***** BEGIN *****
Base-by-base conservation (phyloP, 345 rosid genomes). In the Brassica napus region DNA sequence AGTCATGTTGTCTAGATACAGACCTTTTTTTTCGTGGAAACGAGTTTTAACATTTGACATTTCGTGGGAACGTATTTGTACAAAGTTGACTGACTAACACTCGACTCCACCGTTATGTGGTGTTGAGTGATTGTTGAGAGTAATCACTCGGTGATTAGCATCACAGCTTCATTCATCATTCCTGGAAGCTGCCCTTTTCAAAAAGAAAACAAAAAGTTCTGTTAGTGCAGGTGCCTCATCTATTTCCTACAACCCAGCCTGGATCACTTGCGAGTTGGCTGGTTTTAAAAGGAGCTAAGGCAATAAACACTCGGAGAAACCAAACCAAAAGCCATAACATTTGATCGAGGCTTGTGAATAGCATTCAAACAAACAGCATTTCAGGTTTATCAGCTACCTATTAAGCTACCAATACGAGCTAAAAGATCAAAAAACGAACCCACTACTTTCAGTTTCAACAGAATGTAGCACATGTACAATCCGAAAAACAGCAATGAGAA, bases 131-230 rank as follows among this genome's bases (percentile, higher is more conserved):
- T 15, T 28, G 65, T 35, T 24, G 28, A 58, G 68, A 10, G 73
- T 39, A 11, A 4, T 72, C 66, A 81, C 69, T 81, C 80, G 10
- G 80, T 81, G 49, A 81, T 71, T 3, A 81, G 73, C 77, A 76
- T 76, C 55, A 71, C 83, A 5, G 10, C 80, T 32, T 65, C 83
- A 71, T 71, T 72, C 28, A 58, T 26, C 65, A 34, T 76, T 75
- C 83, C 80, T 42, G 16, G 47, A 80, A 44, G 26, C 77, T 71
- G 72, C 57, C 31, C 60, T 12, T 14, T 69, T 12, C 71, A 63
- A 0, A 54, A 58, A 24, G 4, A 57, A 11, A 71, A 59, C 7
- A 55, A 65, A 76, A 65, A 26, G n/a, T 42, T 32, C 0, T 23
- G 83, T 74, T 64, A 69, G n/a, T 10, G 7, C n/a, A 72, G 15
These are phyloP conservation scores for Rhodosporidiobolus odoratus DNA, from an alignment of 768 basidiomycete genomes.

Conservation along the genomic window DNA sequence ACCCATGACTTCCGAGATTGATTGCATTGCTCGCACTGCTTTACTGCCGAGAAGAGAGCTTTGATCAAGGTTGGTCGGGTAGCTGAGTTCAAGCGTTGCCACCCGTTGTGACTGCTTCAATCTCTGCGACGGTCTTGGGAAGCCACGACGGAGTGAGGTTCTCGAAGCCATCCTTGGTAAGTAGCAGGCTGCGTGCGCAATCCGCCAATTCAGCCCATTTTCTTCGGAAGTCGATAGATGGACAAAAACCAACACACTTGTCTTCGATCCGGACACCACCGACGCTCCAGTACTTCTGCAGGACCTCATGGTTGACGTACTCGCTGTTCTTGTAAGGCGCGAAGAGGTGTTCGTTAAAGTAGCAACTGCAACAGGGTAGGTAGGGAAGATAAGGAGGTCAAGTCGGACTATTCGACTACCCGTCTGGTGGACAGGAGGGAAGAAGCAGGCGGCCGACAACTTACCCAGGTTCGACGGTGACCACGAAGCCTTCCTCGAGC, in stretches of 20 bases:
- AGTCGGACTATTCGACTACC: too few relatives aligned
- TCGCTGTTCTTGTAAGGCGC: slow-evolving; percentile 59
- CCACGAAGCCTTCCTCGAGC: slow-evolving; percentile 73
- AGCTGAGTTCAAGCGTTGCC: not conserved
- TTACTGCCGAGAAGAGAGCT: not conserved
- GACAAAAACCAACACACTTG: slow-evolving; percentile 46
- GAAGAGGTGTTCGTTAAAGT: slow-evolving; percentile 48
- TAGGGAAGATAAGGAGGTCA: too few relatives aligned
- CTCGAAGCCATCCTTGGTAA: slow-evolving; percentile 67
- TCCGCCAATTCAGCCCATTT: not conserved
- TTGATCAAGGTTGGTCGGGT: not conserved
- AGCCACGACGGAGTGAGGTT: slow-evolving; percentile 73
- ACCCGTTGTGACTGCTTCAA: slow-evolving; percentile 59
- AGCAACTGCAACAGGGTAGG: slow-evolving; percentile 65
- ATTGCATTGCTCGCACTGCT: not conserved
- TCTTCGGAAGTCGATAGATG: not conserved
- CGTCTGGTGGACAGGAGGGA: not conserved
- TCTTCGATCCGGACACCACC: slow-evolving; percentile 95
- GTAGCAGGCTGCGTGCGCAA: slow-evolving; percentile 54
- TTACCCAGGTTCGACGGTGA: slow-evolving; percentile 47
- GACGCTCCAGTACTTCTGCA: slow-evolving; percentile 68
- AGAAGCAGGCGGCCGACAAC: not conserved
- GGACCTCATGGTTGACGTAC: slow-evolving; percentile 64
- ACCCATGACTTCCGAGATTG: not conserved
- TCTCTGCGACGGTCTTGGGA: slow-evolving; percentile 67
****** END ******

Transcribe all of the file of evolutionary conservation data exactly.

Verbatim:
Base-by-base conservation (phyloP, 345 rosid genomes). In the Brassica napus region DNA sequence AGTCATGTTGTCTAGATACAGACCTTTTTTTTCGTGGAAACGAGTTTTAACATTTGACATTTCGTGGGAACGTATTTGTACAAAGTTGACTGACTAACACTCGACTCCACCGTTATGTGGTGTTGAGTGATTGTTGAGAGTAATCACTCGGTGATTAGCATCACAGCTTCATTCATCATTCCTGGAAGCTGCCCTTTTCAAAAAGAAAACAAAAAGTTCTGTTAGTGCAGGTGCCTCATCTATTTCCTACAACCCAGCCTGGATCACTTGCGAGTTGGCTGGTTTTAAAAGGAGCTAAGGCAATAAACACTCGGAGAAACCAAACCAAAAGCCATAACATTTGATCGAGGCTTGTGAATAGCATTCAAACAAACAGCATTTCAGGTTTATCAGCTACCTATTAAGCTACCAATACGAGCTAAAAGATCAAAAAACGAACCCACTACTTTCAGTTTCAACAGAATGTAGCACATGTACAATCCGAAAAACAGCAATGAGAA, bases 131-230 rank as follows among this genome's bases (percentile, higher is more conserved):
- T 15, T 28, G 65, T 35, T 24, G 28, A 58, G 68, A 10, G 73
- T 39, A 11, A 4, T 72, C 66, A 81, C 69, T 81, C 80, G 10
- G 80, T 81, G 49, A 81, T 71, T 3, A 81, G 73, C 77, A 76
- T 76, C 55, A 71, C 83, A 5, G 10, C 80, T 32, T 65, C 83
- A 71, T 71, T 72, C 28, A 58, T 26, C 65, A 34, T 76, T 75
- C 83, C 80, T 42, G 16, G 47, A 80, A 44, G 26, C 77, T 71
- G 72, C 57, C 31, C 60, T 12, T 14, T 69, T 12, C 71, A 63
- A 0, A 54, A 58, A 24, G 4, A 57, A 11, A 71, A 59, C 7
- A 55, A 65, A 76, A 65, A 26, G n/a, T 42, T 32, C 0, T 23
- G 83, T 74, T 64, A 69, G n/a, T 10, G 7, C n/a, A 72, G 15
These are phyloP conservation scores for Rhodosporidiobolus odoratus DNA, from an alignment of 768 basidiomycete genomes.

Conservation along the genomic window DNA sequence ACCCATGACTTCCGAGATTGATTGCATTGCTCGCACTGCTTTACTGCCGAGAAGAGAGCTTTGATCAAGGTTGGTCGGGTAGCTGAGTTCAAGCGTTGCCACCCGTTGTGACTGCTTCAATCTCTGCGACGGTCTTGGGAAGCCACGACGGAGTGAGGTTCTCGAAGCCATCCTTGGTAAGTAGCAGGCTGCGTGCGCAATCCGCCAATTCAGCCCATTTTCTTCGGAAGTCGATAGATGGACAAAAACCAACACACTTGTCTTCGATCCGGACACCACCGACGCTCCAGTACTTCTGCAGGACCTCATGGTTGACGTACTCGCTGTTCTTGTAAGGCGCGAAGAGGTGTTCGTTAAAGTAGCAACTGCAACAGGGTAGGTAGGGAAGATAAGGAGGTCAAGTCGGACTATTCGACTACCCGTCTGGTGGACAGGAGGGAAGAAGCAGGCGGCCGACAACTTACCCAGGTTCGACGGTGACCACGAAGCCTTCCTCGAGC, in stretches of 20 bases:
- AGTCGGACTATTCGACTACC: too few relatives aligned
- TCGCTGTTCTTGTAAGGCGC: slow-evolving; percentile 59
- CCACGAAGCCTTCCTCGAGC: slow-evolving; percentile 73
- AGCTGAGTTCAAGCGTTGCC: not conserved
- TTACTGCCGAGAAGAGAGCT: not conserved
- GACAAAAACCAACACACTTG: slow-evolving; percentile 46
- GAAGAGGTGTTCGTTAAAGT: slow-evolving; percentile 48
- TAGGGAAGATAAGGAGGTCA: too few relatives aligned
- CTCGAAGCCATCCTTGGTAA: slow-evolving; percentile 67
- TCCGCCAATTCAGCCCATTT: not conserved
- TTGATCAAGGTTGGTCGGGT: not conserved
- AGCCACGACGGAGTGAGGTT: slow-evolving; percentile 73
- ACCCGTTGTGACTGCTTCAA: slow-evolving; percentile 59
- AGCAACTGCAACAGGGTAGG: slow-evolving; percentile 65
- ATTGCATTGCTCGCACTGCT: not conserved
- TCTTCGGAAGTCGATAGATG: not conserved
- CGTCTGGTGGACAGGAGGGA: not conserved
- TCTTCGATCCGGACACCACC: slow-evolving; percentile 95
- GTAGCAGGCTGCGTGCGCAA: slow-evolving; percentile 54
- TTACCCAGGTTCGACGGTGA: slow-evolving; percentile 47
- GACGCTCCAGTACTTCTGCA: slow-evolving; percentile 68
- AGAAGCAGGCGGCCGACAAC: not conserved
- GGACCTCATGGTTGACGTAC: slow-evolving; percentile 64
- ACCCATGACTTCCGAGATTG: not conserved
- TCTCTGCGACGGTCTTGGGA: slow-evolving; percentile 67